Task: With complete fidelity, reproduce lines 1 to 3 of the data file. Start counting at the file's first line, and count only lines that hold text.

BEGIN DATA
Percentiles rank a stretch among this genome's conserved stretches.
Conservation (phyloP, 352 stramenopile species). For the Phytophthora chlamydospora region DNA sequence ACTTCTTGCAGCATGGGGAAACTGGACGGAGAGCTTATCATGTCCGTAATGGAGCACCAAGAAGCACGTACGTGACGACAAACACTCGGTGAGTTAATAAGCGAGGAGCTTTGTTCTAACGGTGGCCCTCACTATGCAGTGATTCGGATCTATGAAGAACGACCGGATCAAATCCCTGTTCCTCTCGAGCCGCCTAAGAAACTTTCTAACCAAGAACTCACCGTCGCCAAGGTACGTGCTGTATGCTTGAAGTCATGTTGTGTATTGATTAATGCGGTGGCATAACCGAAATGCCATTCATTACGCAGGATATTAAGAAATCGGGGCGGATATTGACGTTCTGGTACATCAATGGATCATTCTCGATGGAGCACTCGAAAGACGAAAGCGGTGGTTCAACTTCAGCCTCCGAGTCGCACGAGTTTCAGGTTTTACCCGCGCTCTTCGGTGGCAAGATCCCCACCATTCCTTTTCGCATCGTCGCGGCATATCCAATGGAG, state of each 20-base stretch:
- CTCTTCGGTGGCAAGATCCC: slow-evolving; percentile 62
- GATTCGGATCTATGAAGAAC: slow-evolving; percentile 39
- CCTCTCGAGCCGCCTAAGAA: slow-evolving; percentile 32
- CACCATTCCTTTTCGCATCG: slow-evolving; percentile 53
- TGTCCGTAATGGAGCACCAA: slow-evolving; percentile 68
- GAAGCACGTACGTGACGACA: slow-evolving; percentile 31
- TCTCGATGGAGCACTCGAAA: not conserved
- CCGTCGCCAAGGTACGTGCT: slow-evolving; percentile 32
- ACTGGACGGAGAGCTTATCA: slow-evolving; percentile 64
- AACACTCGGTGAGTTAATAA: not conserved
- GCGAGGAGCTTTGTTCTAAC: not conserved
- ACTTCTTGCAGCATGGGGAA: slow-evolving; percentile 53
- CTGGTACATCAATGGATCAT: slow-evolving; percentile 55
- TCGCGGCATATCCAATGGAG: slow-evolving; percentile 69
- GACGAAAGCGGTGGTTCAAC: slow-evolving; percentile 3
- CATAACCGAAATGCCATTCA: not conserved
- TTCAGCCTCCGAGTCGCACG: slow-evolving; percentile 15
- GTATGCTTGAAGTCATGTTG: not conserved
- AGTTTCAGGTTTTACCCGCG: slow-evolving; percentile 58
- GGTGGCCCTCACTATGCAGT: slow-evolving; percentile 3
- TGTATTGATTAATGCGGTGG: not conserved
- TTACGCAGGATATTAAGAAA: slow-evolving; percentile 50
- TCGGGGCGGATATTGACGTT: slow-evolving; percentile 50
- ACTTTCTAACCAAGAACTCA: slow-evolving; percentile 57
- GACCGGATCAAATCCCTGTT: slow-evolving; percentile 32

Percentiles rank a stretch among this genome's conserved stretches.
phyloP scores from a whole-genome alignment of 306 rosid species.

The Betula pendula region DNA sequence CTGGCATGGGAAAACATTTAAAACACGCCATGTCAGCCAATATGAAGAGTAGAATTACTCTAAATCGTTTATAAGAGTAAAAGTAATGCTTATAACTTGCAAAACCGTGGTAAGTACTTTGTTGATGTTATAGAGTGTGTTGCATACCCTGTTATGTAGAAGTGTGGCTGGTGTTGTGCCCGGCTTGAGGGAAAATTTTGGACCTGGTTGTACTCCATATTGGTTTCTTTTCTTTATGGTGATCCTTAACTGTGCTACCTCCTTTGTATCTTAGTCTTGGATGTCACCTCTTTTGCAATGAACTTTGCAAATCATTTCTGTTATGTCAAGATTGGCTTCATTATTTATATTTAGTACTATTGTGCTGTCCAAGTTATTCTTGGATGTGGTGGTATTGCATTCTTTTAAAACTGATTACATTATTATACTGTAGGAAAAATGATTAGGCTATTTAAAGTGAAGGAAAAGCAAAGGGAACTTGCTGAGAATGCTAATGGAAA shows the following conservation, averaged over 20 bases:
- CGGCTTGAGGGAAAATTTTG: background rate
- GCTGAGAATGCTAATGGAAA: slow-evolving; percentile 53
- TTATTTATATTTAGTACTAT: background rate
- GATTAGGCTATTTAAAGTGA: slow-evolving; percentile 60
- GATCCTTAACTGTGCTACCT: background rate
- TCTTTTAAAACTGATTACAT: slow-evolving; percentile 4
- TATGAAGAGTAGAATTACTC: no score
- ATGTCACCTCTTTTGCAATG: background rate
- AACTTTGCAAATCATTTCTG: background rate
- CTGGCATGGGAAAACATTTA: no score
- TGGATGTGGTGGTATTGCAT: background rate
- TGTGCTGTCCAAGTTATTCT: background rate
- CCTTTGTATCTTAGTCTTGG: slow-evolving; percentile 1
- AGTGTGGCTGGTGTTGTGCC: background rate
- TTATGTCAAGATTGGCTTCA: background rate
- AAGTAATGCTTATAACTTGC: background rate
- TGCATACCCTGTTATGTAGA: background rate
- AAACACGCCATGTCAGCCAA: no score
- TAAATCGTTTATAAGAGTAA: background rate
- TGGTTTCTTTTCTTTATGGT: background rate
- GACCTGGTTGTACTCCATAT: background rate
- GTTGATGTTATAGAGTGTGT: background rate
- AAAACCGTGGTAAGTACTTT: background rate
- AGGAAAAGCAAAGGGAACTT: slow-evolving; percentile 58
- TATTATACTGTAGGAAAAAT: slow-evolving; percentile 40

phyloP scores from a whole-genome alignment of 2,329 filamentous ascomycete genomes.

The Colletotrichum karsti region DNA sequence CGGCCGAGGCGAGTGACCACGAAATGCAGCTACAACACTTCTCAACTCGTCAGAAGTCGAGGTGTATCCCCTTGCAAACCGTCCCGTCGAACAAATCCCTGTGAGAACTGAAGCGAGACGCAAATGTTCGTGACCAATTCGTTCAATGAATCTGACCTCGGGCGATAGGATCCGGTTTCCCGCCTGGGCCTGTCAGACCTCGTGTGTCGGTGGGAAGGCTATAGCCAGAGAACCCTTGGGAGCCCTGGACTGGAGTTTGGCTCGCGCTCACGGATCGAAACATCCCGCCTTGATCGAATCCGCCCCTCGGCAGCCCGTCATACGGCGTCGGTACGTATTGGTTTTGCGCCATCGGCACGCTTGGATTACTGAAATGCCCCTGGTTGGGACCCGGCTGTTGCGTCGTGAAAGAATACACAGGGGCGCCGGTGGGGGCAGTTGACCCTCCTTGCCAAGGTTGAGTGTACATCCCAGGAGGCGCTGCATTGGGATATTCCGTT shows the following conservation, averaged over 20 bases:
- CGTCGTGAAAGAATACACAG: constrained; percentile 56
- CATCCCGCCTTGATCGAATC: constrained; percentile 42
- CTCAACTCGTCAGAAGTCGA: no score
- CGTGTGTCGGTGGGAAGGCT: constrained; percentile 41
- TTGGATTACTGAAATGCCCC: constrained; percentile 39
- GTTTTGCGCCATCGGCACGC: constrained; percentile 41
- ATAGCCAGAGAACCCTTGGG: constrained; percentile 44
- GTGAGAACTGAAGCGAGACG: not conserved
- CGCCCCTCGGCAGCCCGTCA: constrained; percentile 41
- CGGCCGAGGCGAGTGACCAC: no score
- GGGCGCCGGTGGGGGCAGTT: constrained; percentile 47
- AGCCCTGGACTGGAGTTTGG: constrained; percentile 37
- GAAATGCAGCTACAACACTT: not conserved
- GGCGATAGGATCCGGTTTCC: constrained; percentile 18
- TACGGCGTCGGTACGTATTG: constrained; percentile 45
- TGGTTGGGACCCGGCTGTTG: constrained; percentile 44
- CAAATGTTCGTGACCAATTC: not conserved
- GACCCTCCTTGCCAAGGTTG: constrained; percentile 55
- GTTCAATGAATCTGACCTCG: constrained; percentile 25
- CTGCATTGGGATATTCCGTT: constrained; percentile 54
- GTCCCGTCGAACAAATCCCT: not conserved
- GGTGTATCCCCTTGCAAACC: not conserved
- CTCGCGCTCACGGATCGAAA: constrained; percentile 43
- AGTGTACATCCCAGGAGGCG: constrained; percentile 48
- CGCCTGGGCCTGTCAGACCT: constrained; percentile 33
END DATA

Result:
Percentiles rank a stretch among this genome's conserved stretches.
Conservation (phyloP, 352 stramenopile species). For the Phytophthora chlamydospora region DNA sequence ACTTCTTGCAGCATGGGGAAACTGGACGGAGAGCTTATCATGTCCGTAATGGAGCACCAAGAAGCACGTACGTGACGACAAACACTCGGTGAGTTAATAAGCGAGGAGCTTTGTTCTAACGGTGGCCCTCACTATGCAGTGATTCGGATCTATGAAGAACGACCGGATCAAATCCCTGTTCCTCTCGAGCCGCCTAAGAAACTTTCTAACCAAGAACTCACCGTCGCCAAGGTACGTGCTGTATGCTTGAAGTCATGTTGTGTATTGATTAATGCGGTGGCATAACCGAAATGCCATTCATTACGCAGGATATTAAGAAATCGGGGCGGATATTGACGTTCTGGTACATCAATGGATCATTCTCGATGGAGCACTCGAAAGACGAAAGCGGTGGTTCAACTTCAGCCTCCGAGTCGCACGAGTTTCAGGTTTTACCCGCGCTCTTCGGTGGCAAGATCCCCACCATTCCTTTTCGCATCGTCGCGGCATATCCAATGGAG, state of each 20-base stretch:
- CTCTTCGGTGGCAAGATCCC: slow-evolving; percentile 62